Book Review: Anna Karenina

It’s about time for another book review, don’t you guys think?

I just recently finished reading Anna Karenina, by Leo Tolstoy, and . . .

Haha, just kidding.

I only started it like two months ago.

And no one, ever, in the history of the world, has read Anna Karenina in under four years. Why? Because it’s a million pages long.

That may or may not be hyperbole. But it probably isn’t.

This book is the fourth I’ve read this year in the classic literature genre. It is the only one that’s felt like a chore.

I hate to say this about classic literature (because it makes me feel like an unrefined, tasteless millennial teenager, which I probably am anyway), but geez.

You’re losing me, Leo.

For starters, this book (seriously, now) is seven hundred, fifty-four pages long.

Too long.

“Oh, but is the print really big? Because if the print’s really big, then that’s completely different.”

2018-05-24 16.56.59

The print is not really big.

And before you ask, no, the pages are not really small.

The print is small, and the pages are big.

And there are seven hundred, fifty-four of them.

“Oh, but is it really interesting? Because if a book is really interesting, you hardly notice how long it is.”

Let’s just say this: I’m noticing how long it is.

I’m halfway through it right now.

I’ve been reading it for so long that I’m starting to forget what happened at the beginning.

If I continue at the rate I’ve been going, I’ll be done with this book in July. I thought I was a good reader, but this is sad, guys.

I’m struggling.

I’m trying harder now, though. I really am. I’m trying to get into the joys and sorrows of Anna Karenina and Alexey Alexandrovitch and Sergey Ivanovitch and Alexey Vronsky and Stepan Arkadyevitch (who is sometimes also called Oblonsky and/or Stiva) and Kitty Shtcherbatsky and Konstantin Levin and Darya Alexandrovna and Dmitrii Schratasowsky, but . . .

Do you see, now?

These Russian people. I can’t even come close to keeping them straight. I completely made up that last guy, but you couldn’t tell, could you? No, you couldn’t tell. You know why? Because I didn’t make up Shtcherbatsky.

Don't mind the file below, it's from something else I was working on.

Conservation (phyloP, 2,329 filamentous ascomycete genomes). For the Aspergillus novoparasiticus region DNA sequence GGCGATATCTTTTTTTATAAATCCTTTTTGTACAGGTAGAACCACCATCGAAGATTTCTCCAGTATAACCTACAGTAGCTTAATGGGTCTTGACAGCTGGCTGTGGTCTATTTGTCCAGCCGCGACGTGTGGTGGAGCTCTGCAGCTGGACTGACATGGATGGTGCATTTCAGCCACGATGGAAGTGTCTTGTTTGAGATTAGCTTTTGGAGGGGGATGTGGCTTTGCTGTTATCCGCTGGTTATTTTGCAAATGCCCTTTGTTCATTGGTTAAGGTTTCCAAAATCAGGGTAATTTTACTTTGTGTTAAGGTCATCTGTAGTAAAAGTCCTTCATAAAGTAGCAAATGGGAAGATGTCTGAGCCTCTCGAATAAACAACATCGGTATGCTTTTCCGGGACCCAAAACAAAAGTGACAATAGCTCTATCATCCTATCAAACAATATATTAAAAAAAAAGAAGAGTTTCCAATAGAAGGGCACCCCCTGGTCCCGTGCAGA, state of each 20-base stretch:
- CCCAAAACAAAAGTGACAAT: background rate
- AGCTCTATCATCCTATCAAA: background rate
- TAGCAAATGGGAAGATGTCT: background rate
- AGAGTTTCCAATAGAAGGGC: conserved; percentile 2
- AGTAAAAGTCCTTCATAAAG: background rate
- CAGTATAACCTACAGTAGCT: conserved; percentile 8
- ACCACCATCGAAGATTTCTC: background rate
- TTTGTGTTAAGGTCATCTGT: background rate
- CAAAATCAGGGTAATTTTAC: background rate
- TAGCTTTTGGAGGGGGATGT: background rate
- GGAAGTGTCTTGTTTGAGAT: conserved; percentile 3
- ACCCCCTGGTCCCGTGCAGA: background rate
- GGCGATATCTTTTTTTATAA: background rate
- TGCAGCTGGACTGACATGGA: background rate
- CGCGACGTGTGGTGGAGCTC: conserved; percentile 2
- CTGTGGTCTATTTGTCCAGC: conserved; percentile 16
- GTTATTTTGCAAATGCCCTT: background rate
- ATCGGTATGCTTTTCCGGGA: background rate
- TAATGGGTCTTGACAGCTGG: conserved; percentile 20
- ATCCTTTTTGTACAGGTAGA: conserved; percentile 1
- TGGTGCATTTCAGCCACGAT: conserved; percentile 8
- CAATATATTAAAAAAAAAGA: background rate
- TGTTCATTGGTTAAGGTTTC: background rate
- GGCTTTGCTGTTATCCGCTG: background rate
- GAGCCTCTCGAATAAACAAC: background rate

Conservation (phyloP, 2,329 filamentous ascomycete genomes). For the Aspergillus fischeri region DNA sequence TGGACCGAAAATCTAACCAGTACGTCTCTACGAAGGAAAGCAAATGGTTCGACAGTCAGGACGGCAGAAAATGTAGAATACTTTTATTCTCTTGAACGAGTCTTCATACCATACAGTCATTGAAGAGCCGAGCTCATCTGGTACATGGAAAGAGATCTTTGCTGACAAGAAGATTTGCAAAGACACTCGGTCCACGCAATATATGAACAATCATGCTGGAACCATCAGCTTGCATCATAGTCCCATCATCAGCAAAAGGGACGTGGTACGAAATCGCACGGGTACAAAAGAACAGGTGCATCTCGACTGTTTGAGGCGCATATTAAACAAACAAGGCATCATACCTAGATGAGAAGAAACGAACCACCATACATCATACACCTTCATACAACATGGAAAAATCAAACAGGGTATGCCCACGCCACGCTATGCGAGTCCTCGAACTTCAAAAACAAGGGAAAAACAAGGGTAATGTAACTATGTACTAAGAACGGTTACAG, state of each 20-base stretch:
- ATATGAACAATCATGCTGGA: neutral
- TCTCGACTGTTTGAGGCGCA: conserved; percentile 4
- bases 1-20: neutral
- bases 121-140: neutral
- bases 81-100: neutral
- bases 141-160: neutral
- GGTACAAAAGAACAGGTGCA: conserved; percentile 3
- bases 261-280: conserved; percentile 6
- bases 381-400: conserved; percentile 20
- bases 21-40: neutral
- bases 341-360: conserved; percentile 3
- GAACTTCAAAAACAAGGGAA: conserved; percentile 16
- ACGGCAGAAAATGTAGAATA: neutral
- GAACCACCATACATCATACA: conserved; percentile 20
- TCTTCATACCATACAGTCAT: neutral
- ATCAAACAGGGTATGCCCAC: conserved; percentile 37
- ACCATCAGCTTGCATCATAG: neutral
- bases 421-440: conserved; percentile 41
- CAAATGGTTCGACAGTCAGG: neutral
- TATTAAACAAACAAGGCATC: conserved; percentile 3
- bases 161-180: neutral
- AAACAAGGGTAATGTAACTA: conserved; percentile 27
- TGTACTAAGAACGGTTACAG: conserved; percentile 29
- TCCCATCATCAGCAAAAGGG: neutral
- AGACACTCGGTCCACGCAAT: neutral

Can someone just explain to me how to pronounce a name that begins with five consonants?

Reading this book is like watching a flock of ducks. You know a few of the ducks by name because they have relatively easy names–like Anna and Levin and Kitty and Vronsky. So that’s fine.

But then a completely different secondary flock of ducks comes in, and they all have names that are really just a bunch of consonants that got sucked onto a magnet, or something, and they can all be referred to in at least two different ways, and you have to keep them all straight because they’re all relatively important to the plot, but you don’t even get a lot of practice with their names because any actual story is broken up by long conversations (often between ducks of a completely different third flock with unpronounceable names) about what to do with the peasants. And they’re all speaking in stiffly translated English, like this: “Possibly it does not pay.”

That’s what reading Anna Karenina is like.

I’m not trying to be negative, here, but I’m just not super thrilled with this book.

But what do I know? Maybe the last four hundred pages will really kick the action up a notch.

The main point of this little update was to complain and give all my excuses for not having finished it yet or being close to finishing it.

Summary of said excuses: it’s long and not super interesting.

Okay. I’m done now.


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